The Girl on the Train premiered on 26th February 2021 on Netflix. Directed by Ribhu Dasgupta, the film is the official Hindi adaptation of the 2016 English film of the same title which was further adapted from a 2015 novel by British author Paula Hawkin with the same title. The 120-minute-long Hindi adaptation stars Parineeti Chopra, Aditi Rao Hydari, Kirti Kulhari, Avinash Tiwari, and Tota Roy Chowdhury alongside other cast members.
Trauma And Its Aftermath
The Girl on the Train revolves around the life of Lawyer Mira Kapoor (Parineeti Chopra) who has a seemingly happy life but soon after she suffers a miscarriage, her downward spiral with alcohol abuse begins which inturn sabotages her relationship with her husband Shekhar (Avinash Tiwari). As the story continues, Mira forms an uncalled for relationship with Nusrat John (Aditi Rao Hydari), a girl whom she encounters every day as she travels on the train.
She is perfect to Mira until one day when she sees something she never thought she would and seeks out answers. An alcoholic with retrograde amnesia, Mira, furthermore, gets embroiled in a murder conspiracy and her amnesia is here only to make matters worse causing her to doubt her own violent abilities. This happens all the while falling further down in the spiral of murder mystery and loss.
For those of you who have read the novel, it mostly relies on an unreliable narrator who herself is unsure of the truth and the stories often change, but The Girl on the Train does not work through this dispute between true and false, and the entire storyline becomes a hollow journey of nothingness (I wish the movie was as existential as this sentence!) While I understand the fact that stories and adaptations are to be reconstructed according to their demographic, the Hindi adaptation in no way does that but at the same time loses its substance in an attempt to do so.
The film is feeble in terms of its execution and does no justice to neither the 2016 film nor the novel. There are some major absurd points in the film like police randomly stopping Mira on the road and having a full-blown conversation there, Mira talking in Hindi as she vents in a people’s anonymous self-help group in London, Mira roaming around with an uncovered, big bloody wound and nobody even pointing it out even once, as if that’s something normal, and last but not the least Mira going to the crime sight, railway station, dealers, and literally everywhere and still not getting caught! Slick.
The Girl on the Train can be put under the banner of films that has a good supporting cast but bad execution and script.
Aditi Rao Hydari is a talented actress and has proven herself over the years but Rao Hydari has very little role to play here. Her character carried a lot of potential for an extended well-placed storyline but that didn’t happen and she is just… gone too soon!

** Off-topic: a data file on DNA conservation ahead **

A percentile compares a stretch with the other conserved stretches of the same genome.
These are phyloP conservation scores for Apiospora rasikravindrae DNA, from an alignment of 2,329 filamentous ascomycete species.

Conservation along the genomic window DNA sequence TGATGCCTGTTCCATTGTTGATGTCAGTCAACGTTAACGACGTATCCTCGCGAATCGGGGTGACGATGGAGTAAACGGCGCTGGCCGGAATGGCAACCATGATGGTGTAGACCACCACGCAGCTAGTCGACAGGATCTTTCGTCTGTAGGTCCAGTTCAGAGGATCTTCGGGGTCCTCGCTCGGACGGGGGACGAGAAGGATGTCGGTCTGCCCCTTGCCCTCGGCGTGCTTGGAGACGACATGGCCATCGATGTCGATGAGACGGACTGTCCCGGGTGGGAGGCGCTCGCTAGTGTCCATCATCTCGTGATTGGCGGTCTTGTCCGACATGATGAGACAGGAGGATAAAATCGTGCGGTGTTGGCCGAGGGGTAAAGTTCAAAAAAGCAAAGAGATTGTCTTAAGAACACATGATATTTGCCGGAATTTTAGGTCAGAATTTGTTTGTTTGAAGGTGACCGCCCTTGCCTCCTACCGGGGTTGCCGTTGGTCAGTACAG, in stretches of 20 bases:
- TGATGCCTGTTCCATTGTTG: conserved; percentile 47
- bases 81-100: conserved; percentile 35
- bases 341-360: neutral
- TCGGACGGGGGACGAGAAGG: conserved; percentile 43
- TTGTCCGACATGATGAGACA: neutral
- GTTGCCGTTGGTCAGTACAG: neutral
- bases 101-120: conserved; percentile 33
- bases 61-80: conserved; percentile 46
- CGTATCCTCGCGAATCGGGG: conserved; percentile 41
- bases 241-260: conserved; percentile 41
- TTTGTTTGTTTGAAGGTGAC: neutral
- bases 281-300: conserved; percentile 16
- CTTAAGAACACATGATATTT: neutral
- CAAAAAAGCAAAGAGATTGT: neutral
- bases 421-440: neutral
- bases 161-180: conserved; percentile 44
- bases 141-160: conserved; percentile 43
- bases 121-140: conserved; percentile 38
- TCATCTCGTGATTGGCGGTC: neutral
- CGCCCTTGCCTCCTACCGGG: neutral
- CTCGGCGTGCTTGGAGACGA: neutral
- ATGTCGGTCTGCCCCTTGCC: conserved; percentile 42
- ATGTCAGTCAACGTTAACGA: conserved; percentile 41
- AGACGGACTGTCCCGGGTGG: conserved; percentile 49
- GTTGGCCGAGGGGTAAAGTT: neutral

Parineeti Chopra as Mira Kapoor is bland. For a role that requires a lot of conviction, Chopra is surprisingly flat in her overall character tone and depth. Her character is oftentimes over-the-top and takes away the basic essence of grief and loss from the storyline. And undeniably at numerous points her dark and messed up makeup does the job than her. For the most part of the film, she carries just one expression and says dialogues in a flat and disappointing tone ever.
Avinash Tiwari as Shekhar Kapoor does his part well. An abusive and manipulative husband who is diabolical, Kapoor does justice to his role and character ideology. You can see the fear, conviction, anger through his eyes and expression, he does not necessarily have to say the words out loud.
Kirti Kulhari as Inspector Dalbir Kaur Bagga tries to bring as much strength and power to her role as she could and for the most part, she does it too but then somehow at some points the entire power drops and she is just there as an Indian working on a high position in the police force. Which does nothing for her role!
The Girl on the Train Ending
The Girl on the Train ends on a very filmy note (typical Bollywood). The ending twist was unnecessary and made no point in the entire idea of the film. For a film that takes into account cheating, loss, abuse, grief, murder, etc. the film misses the mark badly. All’s well that ends well ending makes no sense when your entire adaptation was as hazy as Mira’s amnesia. There’s no justice, no emotional growth, no aftermath, nothing!
The film is just there wasting your 120 minutes with unnecessary songs which have more value individually and if they would have released later as a film album it would have made more sense. But when you add sad songs which don’t even go with the entire thriller vibe it all falls down. There is something absolutely powerful yet painful about the relationship that forms between Nusrat and Mira which represents the effect of trauma and grief which is annoyingly underdeveloped.
Stream It or Skip It
SKIP IT! The Girl on the Train is a failed attempt at both an adaptation and a thriller. So much could have been done in terms of the execution of the film but yet nothing was made out of it. But instead, viewers are presented with an uncooked and time-consuming story with underutilized cast talents.
The Girl on the Train is now streaming on Netflix.
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